In contrast to many reports on SA by analysts, outlook for the iPhone 5s has greatly improved, as sentiment on the street is going from negative to positive. In light of the recent news for the iPhone, Apple's (NASDAQ:AAPL) iPad still remains an important component of its business model, and the iPad needs success in the future if Apple wants to generate future revenue growth.
The rise of the tablet computer has been a great thing for Apple so far, with the release of the iPad in 2010. When writer Walt Mossberg asked Steve Jobs how he considered making a tablet after the iPhone became a big hit, which came out first in 2007 before the iPad, Jobs gave an interesting response:
I'll actually tell you. It's kind of a secret. I actually started on the tablet first...this was in the early 2000s. (AllThingsD8, 36:55)
It's precisely these kind of moments that fuel the speculation of Apple watchers wondering what exactly is Cupertino up to nowadays as it sits on its pile of cash?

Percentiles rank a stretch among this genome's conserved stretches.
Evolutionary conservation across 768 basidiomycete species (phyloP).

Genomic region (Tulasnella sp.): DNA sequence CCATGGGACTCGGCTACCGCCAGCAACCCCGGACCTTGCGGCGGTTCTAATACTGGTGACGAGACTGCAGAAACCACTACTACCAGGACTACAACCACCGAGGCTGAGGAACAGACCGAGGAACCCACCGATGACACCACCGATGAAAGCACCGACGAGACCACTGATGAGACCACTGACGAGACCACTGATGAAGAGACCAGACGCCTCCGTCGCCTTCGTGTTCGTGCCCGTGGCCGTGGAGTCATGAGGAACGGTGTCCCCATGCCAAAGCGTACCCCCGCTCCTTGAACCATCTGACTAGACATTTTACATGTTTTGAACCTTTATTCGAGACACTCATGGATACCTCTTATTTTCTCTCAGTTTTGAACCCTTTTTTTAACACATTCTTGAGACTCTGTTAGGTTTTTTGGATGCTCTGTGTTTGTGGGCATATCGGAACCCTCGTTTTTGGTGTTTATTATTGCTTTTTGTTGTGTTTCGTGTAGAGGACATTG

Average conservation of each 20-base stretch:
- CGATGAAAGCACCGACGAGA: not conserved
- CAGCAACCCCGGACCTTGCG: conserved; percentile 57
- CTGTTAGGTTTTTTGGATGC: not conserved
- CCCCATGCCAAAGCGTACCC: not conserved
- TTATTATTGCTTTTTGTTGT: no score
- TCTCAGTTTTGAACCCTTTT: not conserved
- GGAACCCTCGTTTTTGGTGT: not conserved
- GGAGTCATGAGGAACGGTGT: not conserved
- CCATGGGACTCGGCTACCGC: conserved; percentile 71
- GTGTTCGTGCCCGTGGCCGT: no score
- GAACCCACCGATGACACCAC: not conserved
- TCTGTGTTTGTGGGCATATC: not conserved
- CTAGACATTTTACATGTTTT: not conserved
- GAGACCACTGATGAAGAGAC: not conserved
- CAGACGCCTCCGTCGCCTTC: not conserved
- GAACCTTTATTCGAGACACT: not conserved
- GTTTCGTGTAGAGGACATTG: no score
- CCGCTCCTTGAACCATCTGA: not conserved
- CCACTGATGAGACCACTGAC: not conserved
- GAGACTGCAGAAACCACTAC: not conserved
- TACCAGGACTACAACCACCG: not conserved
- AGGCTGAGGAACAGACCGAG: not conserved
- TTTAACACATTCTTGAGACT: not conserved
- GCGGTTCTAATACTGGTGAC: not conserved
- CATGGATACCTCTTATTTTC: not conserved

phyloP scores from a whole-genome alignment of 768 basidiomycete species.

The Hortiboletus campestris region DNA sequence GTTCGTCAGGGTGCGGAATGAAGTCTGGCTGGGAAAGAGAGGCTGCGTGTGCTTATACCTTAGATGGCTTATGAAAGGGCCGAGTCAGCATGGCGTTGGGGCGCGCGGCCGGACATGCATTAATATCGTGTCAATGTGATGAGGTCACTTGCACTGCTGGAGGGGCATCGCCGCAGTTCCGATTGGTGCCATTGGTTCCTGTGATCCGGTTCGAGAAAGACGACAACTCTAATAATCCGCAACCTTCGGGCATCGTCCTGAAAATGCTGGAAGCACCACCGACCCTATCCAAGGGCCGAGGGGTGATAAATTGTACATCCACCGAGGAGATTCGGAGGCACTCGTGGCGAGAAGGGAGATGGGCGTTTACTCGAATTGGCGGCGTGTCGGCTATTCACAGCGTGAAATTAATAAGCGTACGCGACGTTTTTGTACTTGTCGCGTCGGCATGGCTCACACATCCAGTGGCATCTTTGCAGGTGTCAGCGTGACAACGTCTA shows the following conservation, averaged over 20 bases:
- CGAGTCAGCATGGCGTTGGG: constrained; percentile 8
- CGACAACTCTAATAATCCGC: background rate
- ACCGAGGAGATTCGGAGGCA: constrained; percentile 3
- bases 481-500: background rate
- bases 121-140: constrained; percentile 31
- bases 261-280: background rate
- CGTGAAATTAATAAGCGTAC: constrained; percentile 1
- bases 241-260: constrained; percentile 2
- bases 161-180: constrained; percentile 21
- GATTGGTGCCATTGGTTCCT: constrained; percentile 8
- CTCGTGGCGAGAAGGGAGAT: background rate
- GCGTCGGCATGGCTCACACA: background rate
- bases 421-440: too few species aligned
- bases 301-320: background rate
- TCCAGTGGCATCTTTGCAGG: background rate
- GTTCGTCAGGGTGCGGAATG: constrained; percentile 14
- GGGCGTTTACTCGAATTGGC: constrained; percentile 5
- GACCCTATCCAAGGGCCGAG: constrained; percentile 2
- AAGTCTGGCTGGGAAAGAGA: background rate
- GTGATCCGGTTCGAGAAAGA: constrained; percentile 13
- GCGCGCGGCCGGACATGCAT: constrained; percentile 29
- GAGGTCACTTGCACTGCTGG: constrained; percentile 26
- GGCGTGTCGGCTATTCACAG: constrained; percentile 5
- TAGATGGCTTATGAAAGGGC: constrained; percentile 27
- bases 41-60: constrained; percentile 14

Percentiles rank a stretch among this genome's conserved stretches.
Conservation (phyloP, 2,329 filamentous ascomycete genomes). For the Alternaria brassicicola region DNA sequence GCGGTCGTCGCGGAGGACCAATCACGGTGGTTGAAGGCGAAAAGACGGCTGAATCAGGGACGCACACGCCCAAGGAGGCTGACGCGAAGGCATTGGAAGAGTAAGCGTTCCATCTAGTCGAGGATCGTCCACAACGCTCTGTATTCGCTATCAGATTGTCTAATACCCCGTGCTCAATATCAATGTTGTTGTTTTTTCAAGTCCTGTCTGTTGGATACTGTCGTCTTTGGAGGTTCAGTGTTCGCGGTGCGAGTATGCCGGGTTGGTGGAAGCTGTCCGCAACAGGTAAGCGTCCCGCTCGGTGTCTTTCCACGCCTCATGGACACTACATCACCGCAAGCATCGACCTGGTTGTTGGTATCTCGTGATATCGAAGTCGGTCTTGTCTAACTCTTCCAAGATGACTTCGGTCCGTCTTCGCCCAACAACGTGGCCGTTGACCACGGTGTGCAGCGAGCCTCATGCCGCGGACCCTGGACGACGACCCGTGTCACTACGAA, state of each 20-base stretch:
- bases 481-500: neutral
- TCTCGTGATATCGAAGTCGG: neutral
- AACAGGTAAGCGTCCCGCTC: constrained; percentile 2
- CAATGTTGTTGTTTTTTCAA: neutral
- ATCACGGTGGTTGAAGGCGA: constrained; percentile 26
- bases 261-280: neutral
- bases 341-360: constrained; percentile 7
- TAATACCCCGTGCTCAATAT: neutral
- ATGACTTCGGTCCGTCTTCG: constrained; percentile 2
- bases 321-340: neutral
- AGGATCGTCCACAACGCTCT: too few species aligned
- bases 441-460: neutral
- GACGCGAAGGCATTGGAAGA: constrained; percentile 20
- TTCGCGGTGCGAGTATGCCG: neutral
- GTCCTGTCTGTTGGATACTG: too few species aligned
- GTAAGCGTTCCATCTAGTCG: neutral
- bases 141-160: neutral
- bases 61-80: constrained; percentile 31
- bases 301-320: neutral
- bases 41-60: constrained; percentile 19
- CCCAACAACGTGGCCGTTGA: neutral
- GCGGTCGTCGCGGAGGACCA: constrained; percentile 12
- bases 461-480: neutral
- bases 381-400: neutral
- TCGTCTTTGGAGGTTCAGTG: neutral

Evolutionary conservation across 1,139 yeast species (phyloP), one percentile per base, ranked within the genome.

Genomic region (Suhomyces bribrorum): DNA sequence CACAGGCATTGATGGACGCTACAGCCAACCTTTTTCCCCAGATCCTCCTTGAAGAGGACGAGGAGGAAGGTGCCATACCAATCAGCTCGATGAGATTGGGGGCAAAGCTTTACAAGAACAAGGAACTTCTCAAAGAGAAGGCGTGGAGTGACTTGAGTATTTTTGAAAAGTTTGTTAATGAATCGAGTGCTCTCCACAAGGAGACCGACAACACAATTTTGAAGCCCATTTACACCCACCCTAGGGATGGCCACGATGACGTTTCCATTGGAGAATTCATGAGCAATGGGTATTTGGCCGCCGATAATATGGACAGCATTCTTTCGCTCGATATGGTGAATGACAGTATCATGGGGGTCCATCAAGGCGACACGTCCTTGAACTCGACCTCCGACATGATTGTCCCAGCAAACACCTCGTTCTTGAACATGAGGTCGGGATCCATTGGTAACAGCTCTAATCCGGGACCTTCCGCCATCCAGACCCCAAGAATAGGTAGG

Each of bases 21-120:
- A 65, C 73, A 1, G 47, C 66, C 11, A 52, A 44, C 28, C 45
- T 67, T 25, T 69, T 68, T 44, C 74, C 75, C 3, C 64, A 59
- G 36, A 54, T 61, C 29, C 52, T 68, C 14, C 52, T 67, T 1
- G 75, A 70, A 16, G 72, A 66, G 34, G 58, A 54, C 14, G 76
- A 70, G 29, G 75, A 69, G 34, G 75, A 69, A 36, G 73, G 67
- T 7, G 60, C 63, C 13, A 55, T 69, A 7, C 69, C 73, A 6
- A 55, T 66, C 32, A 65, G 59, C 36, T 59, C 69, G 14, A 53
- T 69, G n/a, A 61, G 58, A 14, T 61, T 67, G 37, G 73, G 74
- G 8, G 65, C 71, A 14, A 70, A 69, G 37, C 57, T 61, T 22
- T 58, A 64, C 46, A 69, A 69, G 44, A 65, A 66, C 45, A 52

For now, it is important to analyze Apple assuming that it won't release a revolutionary and profitable product in the near future. It'll be clearer to see if revenue growth is sustainable. In my last article using China as a case, opportunities do exist for Apple's iPhone as the global market for smartphones continues to grow, and people in emerging markets buy Apple products. The iPhone and the iPad are the two products that are the main drivers of Apple's revenue growth, as it has transformed into a company that no longer relies solely on PC sales. Long-term prospects for revenue growth from the iPad still look promising as the global appetite for tablets is forecasted to increase substantially.
Steve Jobs' Prediction For The Future of Tablets
The "magical" Apple iPad was announced in a media event in January 2010. In June 7, 2010, Steve Jobs made his prediction for the future of the tablet industry publicly with an analogy: